Butcher concerned about supply of beef for local consumption
Local butchers are scheduled to meet with Saboto Caesar, the minister of agriculture, on Monday, amidst claims that there is a cattle shortage in St Vincent and the Grenadines.
Richard Gibson, owner of Midway Butchers, told SEARCHLIGHT this week that this country was experiencing a cattle shortage as a result of exports to Grenada.
He said that locals consumed a lot of beef over the the Christmas period, but the country had also exported a significant amount of cattle since the beginning of the year, which has resulted in the scarcity of mature cattle.
“My agent traversed the whole of the country to get cattle. The average weight of cattle that [I used to get]… is about 550 pounds carcass weight.
The average weight I’m getting now is 240, 250 – they killing the young ones and when they finish killing them, there’s no replacement,” Gibson said.
The experienced butcher said he is worried about the situation because he believes the increased exportation of cattle to Grenada has the potential to cripple several industries in the country.
He said not only butchers would be affected but also restaurants and hotels, who buy local meat.
Gibson said that the domino effect of a cattle shortage would mean that these businesses have to import meat that does not match up to the quality of meat produced locally.
He also said that while the increased export is seen as more money coming into the country, cattle farmers would have to spend at least three times the amount to replace cattle.
“We want to do something about this shortage. It’s not something we can do overnight, but the damage has been done so it’s to rectify the damage,” the butcher said.
Gibson added that it takes three to four years to rear a cattle that is ready to be slaughtered to provide quality meat.
Another experienced local butcher said he is waiting to see the outcome of Monday’s meeting at the ministry of Agriculture.
But giving his comment on the condition of anonymity, he said that one of the major issues is that there is usually no veterinarian on site to inspect the cattle when the Grenadian buyer makes his purchase from a farmer.
And as a result, the buyer is allowed to buy any cattle and that should not be the case.
The butcher said only culled cows and mature bulls should be sold and not a pregnant heifer or cattle that have not matured fully.
According to the 2019 Budget address, this country exported 267 heads of cattle to Grenada in the January to September 2018 period. This is almost a 60 per cent increase when compared to the 170 heads of cattle that was exported in the same period in 2017.
Saboto Caesar, the minister of agriculture told SEARCHLIGHT yesterday that approximately 200 cattle have already been exported since the start of this year.
“The minister of agriculture is very excited by the discussion; excited because a lot of persons said there was no future in agriculture. Some people say nothing is going on in agriculture,” Caesar said in response to a question about if there was a shortage of cattle in this country.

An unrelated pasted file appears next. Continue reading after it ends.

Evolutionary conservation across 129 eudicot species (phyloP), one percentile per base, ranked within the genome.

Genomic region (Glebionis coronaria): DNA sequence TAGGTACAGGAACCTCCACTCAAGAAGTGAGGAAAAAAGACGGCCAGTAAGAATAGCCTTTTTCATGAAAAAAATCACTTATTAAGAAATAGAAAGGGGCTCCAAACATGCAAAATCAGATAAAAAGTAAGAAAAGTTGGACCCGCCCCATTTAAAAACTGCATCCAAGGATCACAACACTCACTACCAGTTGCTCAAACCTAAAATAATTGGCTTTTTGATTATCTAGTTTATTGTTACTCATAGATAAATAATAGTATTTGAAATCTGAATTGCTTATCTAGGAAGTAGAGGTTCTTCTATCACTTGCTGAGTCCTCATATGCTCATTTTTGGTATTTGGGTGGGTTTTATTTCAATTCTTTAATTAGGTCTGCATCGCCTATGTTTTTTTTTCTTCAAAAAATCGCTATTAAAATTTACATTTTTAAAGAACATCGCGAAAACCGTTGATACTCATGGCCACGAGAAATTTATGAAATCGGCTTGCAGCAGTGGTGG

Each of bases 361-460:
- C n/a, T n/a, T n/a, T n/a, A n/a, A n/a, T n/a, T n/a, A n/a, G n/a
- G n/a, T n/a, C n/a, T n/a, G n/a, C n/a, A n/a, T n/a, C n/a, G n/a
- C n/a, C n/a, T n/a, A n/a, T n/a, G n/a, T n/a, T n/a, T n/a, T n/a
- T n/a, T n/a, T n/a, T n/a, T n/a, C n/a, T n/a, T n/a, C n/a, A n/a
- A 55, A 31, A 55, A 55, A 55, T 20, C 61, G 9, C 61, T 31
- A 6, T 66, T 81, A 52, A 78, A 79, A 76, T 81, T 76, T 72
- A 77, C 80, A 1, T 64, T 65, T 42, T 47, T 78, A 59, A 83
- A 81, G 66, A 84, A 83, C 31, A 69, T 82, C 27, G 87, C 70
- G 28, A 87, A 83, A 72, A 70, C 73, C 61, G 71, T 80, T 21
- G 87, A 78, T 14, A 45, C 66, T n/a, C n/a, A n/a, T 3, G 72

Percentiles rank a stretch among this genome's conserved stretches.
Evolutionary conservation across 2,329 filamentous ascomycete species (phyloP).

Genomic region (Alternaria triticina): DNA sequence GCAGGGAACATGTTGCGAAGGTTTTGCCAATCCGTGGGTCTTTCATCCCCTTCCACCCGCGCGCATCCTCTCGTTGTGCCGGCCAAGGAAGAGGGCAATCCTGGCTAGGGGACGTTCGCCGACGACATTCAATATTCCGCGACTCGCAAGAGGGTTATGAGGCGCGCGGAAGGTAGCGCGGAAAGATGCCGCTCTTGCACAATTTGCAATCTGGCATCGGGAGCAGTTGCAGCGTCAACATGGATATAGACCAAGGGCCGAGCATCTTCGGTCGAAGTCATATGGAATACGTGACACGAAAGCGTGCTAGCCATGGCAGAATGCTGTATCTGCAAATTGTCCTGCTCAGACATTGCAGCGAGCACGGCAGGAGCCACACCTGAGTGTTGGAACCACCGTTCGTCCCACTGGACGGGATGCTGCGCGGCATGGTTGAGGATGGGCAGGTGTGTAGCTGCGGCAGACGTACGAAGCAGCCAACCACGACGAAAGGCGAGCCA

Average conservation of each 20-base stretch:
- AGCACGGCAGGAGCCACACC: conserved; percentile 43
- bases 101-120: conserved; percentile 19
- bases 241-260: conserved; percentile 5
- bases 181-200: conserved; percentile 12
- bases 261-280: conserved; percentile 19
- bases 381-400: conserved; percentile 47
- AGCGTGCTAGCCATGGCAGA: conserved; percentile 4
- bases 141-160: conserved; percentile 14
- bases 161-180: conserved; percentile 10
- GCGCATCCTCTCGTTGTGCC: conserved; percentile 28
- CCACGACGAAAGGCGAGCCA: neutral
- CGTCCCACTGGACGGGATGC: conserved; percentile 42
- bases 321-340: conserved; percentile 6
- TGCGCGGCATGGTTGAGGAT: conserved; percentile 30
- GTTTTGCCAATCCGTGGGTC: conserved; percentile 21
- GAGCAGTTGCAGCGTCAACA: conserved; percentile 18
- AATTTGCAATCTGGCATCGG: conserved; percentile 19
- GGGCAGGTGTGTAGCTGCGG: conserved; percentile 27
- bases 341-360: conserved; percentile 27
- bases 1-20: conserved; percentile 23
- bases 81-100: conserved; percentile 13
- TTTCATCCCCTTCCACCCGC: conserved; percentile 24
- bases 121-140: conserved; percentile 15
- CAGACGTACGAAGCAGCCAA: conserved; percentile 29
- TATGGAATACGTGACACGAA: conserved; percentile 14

“Now we are seeing an opportunity to make a lot of money in agriculture and an opportunity for young farmers to get into cattle production and for older farmers to increase [production].
Caesar said that St Vincent and the Grenadines is regarded as the breadbasket of the Southern Caribbean and currently the only exporter of cattle.
He further described the current situation as “an opportunity and not a war,” because an avenue is available to grow cattle production in this country.
The minister said that the conversation should never be about decreasing export, but rather increasing export while maintaining food security.
And the meeting with butchers on Monday will deal with how the government can help in the short term.
“In the short term, one thing we can do to ensure that the local butchers continue to get the throughput needed at the same price, is that we can pair butchers with producers. There are some butchers who don’t have a problem, because they have a longstanding relationship with some farmers,” he said.
However, Caesar said cattle farmers are the ones making the decisions to give preference to Grenadian buyers. And the government cannot stop a farmer from making a sale which the farmer sees as being more financially beneficial.
“For example, whilst the butcher might take one [animal] in three months from a particular producer, if it’s going to Grenada, the Grenadian may be able to take five, and … the farmer may have need for a wholesale at that time,” he said.
“Can I stop a farmer from selling to a butcher who is from another OECS island? And if I stop that farmer, it would mean quite naturally that I have to buy that cattle from that farmer and the government of St Vincent and the Grenadines, we do not have a system of purchasing animals from persons. It has always been noted, however that in monitoring the exportation of cattle, from time to time, different measures may be introduced.”
The agricultural minister said both farmers and butchers continue to serve the country well and his ministry will work to ensure that butchers are not locked out.
He also said that when the next report is published, he expects that there will be measures included which speak to assisting cattle producers to increase production.
And Caesar made the call for Vincentians to invest in cattle production because there is a ready market.
“It’s not like you would grow them and can’t get them sold…in fact what we are trying to prevent is that the demand don’t go so high that we can’t supply,” the minister said.
Caesar said the last count in St Vincent revealed that the cattle stock in St Vincent was about 8000. Another assessment is expected to be carried out in the middle of this year and those findings will be made public.